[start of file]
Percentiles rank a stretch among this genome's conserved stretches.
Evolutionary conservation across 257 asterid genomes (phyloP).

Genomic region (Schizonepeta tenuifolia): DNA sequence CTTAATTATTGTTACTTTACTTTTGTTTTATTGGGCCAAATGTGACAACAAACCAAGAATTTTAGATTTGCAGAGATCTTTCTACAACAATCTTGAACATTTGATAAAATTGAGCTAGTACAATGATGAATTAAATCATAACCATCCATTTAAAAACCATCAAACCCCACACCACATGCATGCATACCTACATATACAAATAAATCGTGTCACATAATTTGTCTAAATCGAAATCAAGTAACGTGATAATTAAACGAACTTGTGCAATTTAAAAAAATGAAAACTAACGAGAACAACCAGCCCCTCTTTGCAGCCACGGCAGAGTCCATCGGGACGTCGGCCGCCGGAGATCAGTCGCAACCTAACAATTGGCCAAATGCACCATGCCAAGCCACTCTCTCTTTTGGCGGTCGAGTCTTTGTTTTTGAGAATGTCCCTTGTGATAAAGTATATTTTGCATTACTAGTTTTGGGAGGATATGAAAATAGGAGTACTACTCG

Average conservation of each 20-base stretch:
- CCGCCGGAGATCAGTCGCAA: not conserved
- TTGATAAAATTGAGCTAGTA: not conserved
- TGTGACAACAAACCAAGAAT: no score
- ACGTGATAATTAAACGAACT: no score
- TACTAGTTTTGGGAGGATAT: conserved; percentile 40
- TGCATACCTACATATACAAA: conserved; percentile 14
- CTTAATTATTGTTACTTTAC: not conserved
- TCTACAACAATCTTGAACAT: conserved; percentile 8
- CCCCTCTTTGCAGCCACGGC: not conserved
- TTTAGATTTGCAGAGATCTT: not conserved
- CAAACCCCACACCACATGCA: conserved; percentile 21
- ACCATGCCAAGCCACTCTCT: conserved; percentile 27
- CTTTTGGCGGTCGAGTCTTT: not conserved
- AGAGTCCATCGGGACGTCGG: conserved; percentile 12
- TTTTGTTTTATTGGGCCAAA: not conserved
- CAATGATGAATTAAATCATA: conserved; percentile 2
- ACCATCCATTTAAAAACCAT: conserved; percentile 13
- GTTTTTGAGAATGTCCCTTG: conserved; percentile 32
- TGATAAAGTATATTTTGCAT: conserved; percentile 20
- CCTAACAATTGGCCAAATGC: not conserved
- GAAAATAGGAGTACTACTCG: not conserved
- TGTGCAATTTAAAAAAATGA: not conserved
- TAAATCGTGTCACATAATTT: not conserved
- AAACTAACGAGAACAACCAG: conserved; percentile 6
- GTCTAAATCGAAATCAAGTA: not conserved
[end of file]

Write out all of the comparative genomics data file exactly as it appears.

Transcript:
Percentiles rank a stretch among this genome's conserved stretches.
Evolutionary conservation across 257 asterid genomes (phyloP).

Genomic region (Schizonepeta tenuifolia): DNA sequence CTTAATTATTGTTACTTTACTTTTGTTTTATTGGGCCAAATGTGACAACAAACCAAGAATTTTAGATTTGCAGAGATCTTTCTACAACAATCTTGAACATTTGATAAAATTGAGCTAGTACAATGATGAATTAAATCATAACCATCCATTTAAAAACCATCAAACCCCACACCACATGCATGCATACCTACATATACAAATAAATCGTGTCACATAATTTGTCTAAATCGAAATCAAGTAACGTGATAATTAAACGAACTTGTGCAATTTAAAAAAATGAAAACTAACGAGAACAACCAGCCCCTCTTTGCAGCCACGGCAGAGTCCATCGGGACGTCGGCCGCCGGAGATCAGTCGCAACCTAACAATTGGCCAAATGCACCATGCCAAGCCACTCTCTCTTTTGGCGGTCGAGTCTTTGTTTTTGAGAATGTCCCTTGTGATAAAGTATATTTTGCATTACTAGTTTTGGGAGGATATGAAAATAGGAGTACTACTCG

Average conservation of each 20-base stretch:
- CCGCCGGAGATCAGTCGCAA: not conserved
- TTGATAAAATTGAGCTAGTA: not conserved
- TGTGACAACAAACCAAGAAT: no score
- ACGTGATAATTAAACGAACT: no score
- TACTAGTTTTGGGAGGATAT: conserved; percentile 40
- TGCATACCTACATATACAAA: conserved; percentile 14
- CTTAATTATTGTTACTTTAC: not conserved
- TCTACAACAATCTTGAACAT: conserved; percentile 8
- CCCCTCTTTGCAGCCACGGC: not conserved
- TTTAGATTTGCAGAGATCTT: not conserved
- CAAACCCCACACCACATGCA: conserved; percentile 21
- ACCATGCCAAGCCACTCTCT: conserved; percentile 27
- CTTTTGGCGGTCGAGTCTTT: not conserved
- AGAGTCCATCGGGACGTCGG: conserved; percentile 12
- TTTTGTTTTATTGGGCCAAA: not conserved
- CAATGATGAATTAAATCATA: conserved; percentile 2
- ACCATCCATTTAAAAACCAT: conserved; percentile 13
- GTTTTTGAGAATGTCCCTTG: conserved; percentile 32
- TGATAAAGTATATTTTGCAT: conserved; percentile 20
- CCTAACAATTGGCCAAATGC: not conserved
- GAAAATAGGAGTACTACTCG: not conserved
- TGTGCAATTTAAAAAAATGA: not conserved
- TAAATCGTGTCACATAATTT: not conserved
- AAACTAACGAGAACAACCAG: conserved; percentile 6
- GTCTAAATCGAAATCAAGTA: not conserved